Parodied in Drawn Together, "The One Wherein There is a Big Twist, Part 1", where a minor issue between the housemates flares into a standoff. Then Wooldoor leaps into the fray and produces a ridiculous amount of guns (in a ridiculous amount of arms), even going as far to shout "I'M NOT AFRAID TO DIE!" before pointing yet another gun at himself.
G.I. Joe plays with this bit when Shipwreck is confronted by Destro and the Dredknoks just after he dumped a chemical that makes water explode down the drain. To hold them off, Shipwreck has a lit match and threatens to ignite the treated water. Destro confidently tells him that's pointless since a triggering explosion is needed to set off the water. Shipwreck calls it a bluff and Destro dares him to find out. Shipwreck does and drops the match down the drain, only to learn he was not bluffing as nothing happens. Now with the Joe's trump card now worthless, the Dredknoks open fire, but Shipwreck dodges and that weapons fire provides the triggering explosion to set the water off.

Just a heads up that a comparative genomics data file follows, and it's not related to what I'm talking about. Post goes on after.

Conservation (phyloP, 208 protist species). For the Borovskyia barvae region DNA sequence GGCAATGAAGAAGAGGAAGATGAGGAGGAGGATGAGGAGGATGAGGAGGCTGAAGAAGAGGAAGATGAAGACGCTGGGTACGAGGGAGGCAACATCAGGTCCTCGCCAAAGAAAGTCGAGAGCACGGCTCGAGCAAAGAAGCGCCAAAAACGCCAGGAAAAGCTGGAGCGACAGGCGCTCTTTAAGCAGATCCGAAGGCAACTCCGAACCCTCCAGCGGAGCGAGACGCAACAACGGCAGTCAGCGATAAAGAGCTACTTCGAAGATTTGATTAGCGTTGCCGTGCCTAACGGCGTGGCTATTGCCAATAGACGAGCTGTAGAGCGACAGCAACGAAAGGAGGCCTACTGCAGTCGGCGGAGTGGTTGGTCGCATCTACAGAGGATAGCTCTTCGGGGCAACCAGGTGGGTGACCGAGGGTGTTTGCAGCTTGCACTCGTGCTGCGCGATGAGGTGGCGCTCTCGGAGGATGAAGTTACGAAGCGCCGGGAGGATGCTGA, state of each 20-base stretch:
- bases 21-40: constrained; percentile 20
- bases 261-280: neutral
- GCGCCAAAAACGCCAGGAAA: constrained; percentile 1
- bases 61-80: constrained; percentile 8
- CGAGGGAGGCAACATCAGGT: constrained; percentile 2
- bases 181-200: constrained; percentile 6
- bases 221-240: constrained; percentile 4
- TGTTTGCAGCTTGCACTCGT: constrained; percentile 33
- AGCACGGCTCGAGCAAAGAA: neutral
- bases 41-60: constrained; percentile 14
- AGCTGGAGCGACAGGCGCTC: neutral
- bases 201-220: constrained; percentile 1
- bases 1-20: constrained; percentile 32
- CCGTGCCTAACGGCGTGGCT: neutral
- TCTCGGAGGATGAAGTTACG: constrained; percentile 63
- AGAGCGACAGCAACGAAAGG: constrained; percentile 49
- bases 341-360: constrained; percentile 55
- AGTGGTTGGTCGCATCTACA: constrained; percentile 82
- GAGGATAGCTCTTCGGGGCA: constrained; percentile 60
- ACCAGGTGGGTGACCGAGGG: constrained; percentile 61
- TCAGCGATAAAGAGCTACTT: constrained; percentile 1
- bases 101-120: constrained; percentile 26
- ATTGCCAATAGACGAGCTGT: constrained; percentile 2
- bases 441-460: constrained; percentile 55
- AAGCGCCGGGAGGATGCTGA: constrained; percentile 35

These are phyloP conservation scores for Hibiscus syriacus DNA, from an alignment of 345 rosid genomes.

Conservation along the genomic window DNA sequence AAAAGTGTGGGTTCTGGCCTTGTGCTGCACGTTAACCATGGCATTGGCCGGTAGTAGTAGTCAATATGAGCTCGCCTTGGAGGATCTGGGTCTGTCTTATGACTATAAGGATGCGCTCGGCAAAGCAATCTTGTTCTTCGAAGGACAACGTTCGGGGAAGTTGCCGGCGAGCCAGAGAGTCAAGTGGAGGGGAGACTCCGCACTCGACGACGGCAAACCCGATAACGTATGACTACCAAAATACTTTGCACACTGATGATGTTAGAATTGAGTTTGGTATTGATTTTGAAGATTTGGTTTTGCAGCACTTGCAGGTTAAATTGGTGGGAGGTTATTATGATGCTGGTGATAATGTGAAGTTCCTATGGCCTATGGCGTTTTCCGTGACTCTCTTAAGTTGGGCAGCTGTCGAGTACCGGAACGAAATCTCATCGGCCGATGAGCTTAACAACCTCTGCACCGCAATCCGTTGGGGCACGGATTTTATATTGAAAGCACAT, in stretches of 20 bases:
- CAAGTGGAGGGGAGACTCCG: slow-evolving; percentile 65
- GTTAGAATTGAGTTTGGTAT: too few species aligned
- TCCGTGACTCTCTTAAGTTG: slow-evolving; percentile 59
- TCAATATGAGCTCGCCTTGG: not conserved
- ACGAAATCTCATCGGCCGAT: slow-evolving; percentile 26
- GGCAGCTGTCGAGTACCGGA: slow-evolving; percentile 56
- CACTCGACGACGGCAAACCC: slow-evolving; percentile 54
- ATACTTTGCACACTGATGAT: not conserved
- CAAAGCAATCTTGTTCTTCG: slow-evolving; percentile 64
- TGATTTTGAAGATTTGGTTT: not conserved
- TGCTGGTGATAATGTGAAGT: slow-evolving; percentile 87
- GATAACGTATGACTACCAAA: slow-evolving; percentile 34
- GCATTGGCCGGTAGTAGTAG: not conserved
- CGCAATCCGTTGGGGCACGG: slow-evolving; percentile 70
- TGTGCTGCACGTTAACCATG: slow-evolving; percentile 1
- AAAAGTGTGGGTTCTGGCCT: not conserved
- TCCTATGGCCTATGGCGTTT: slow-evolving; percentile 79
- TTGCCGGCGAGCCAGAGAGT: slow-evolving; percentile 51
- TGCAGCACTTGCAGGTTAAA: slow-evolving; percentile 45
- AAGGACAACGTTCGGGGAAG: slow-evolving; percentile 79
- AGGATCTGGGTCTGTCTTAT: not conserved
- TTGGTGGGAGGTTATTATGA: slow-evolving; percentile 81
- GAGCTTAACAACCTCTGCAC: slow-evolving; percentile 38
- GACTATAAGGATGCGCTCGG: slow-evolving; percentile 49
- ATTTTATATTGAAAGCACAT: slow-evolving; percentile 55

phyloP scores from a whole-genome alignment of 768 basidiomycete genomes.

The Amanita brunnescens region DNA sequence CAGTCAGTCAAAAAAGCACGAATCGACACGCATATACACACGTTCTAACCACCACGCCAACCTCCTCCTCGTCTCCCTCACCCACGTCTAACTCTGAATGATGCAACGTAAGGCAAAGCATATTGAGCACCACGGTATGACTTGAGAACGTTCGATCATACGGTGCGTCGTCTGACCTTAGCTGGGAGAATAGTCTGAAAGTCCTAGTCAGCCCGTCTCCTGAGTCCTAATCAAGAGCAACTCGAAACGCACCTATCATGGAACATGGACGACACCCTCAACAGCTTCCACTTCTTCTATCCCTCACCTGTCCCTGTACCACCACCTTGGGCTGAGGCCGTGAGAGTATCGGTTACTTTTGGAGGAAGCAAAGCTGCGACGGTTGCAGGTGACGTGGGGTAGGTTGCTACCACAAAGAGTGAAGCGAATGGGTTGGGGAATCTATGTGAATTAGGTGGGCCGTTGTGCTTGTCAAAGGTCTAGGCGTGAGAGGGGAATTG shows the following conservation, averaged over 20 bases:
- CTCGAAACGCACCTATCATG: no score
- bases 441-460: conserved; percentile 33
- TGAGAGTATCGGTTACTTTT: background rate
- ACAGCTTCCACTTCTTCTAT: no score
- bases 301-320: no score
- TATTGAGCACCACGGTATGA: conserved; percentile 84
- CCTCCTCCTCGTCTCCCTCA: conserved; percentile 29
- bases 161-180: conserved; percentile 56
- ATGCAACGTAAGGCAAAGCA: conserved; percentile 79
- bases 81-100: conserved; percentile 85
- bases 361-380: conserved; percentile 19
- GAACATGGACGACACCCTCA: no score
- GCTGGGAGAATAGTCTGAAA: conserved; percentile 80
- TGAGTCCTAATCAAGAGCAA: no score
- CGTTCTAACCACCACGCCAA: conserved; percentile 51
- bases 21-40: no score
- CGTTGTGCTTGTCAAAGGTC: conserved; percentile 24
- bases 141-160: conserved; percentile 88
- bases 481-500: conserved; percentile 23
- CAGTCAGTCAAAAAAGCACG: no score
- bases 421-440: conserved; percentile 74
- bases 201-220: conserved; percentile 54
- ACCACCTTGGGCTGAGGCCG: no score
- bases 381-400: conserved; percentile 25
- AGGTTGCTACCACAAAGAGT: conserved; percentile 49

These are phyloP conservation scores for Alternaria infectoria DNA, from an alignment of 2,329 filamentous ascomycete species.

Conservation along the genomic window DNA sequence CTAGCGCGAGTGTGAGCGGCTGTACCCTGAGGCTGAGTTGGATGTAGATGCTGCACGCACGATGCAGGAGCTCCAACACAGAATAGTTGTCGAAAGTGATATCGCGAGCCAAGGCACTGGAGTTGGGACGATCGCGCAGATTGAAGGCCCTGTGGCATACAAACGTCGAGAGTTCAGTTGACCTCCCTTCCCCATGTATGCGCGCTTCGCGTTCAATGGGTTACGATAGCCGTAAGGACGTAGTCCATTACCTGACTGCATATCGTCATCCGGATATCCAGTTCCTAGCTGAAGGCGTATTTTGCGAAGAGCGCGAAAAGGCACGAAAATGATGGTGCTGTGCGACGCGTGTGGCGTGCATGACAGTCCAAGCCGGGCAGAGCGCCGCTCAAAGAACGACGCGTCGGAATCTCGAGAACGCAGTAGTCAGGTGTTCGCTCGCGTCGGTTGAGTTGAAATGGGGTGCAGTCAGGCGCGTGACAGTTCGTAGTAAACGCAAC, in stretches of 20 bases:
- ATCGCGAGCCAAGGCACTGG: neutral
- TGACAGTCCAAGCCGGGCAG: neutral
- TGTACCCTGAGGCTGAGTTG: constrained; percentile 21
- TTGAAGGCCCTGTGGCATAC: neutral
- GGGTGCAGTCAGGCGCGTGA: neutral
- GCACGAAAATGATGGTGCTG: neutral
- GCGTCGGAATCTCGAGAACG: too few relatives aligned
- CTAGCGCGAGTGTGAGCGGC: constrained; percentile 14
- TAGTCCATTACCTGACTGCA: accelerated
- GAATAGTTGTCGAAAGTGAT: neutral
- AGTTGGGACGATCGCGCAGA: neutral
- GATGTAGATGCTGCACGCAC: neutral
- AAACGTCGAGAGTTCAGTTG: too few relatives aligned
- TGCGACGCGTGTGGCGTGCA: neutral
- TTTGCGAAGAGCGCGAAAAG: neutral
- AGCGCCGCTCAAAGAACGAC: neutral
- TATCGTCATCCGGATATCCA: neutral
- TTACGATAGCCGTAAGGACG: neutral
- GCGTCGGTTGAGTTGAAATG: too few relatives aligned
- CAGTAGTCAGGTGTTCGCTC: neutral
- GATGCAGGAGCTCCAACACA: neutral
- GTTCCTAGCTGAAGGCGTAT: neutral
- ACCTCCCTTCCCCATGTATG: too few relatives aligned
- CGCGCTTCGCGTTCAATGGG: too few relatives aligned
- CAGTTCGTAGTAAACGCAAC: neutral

Subverted in King of the Hill when Dale turns to the bounty hunter and faces his target. Both drop their rifles and put their arms up... Then stand there until their arms get tired.
But not before they both covertly try to go for their guns... only to be scared by the other doing so, and both promptly surrender again.
Sealab 2021 took this trope to comedic excess in the episode "Let 'em Eat Corn", which climaxed in a 5-way Mexican Standoff, with each faction armed with a nuclear missile. It then anti-climaxed when they find out the nukes (all bought from the British) are duds.
Maggie gets caught in the middle of an Italian-American Mexican Standoff in the climax of the "Moe Baby Blues" episode of The Simpsons. Luckily, Moe is there to save the day. Yes, Moe.
In "The Seemingly Never-Ending Story" Snake, Mr. Burns, Rich Texan, and Moe were trying to get a pile of golden coins and all of them got weapons (well, Moe had a baseball bat but, once he realized the others had guns, he hid himself in the shadows and tried to make it seem he also had a gun). Rich Texan even described their situation as a "Mexican Standoff".
In keeping with its western theme, Transformers Animated episode "A Fistful of Energon" features one in the climax between the Autobots and Decepticons over two captured Starscream clones. The standoff breaks when the clones are also revealed to be living bombs that activate a timer to detonation.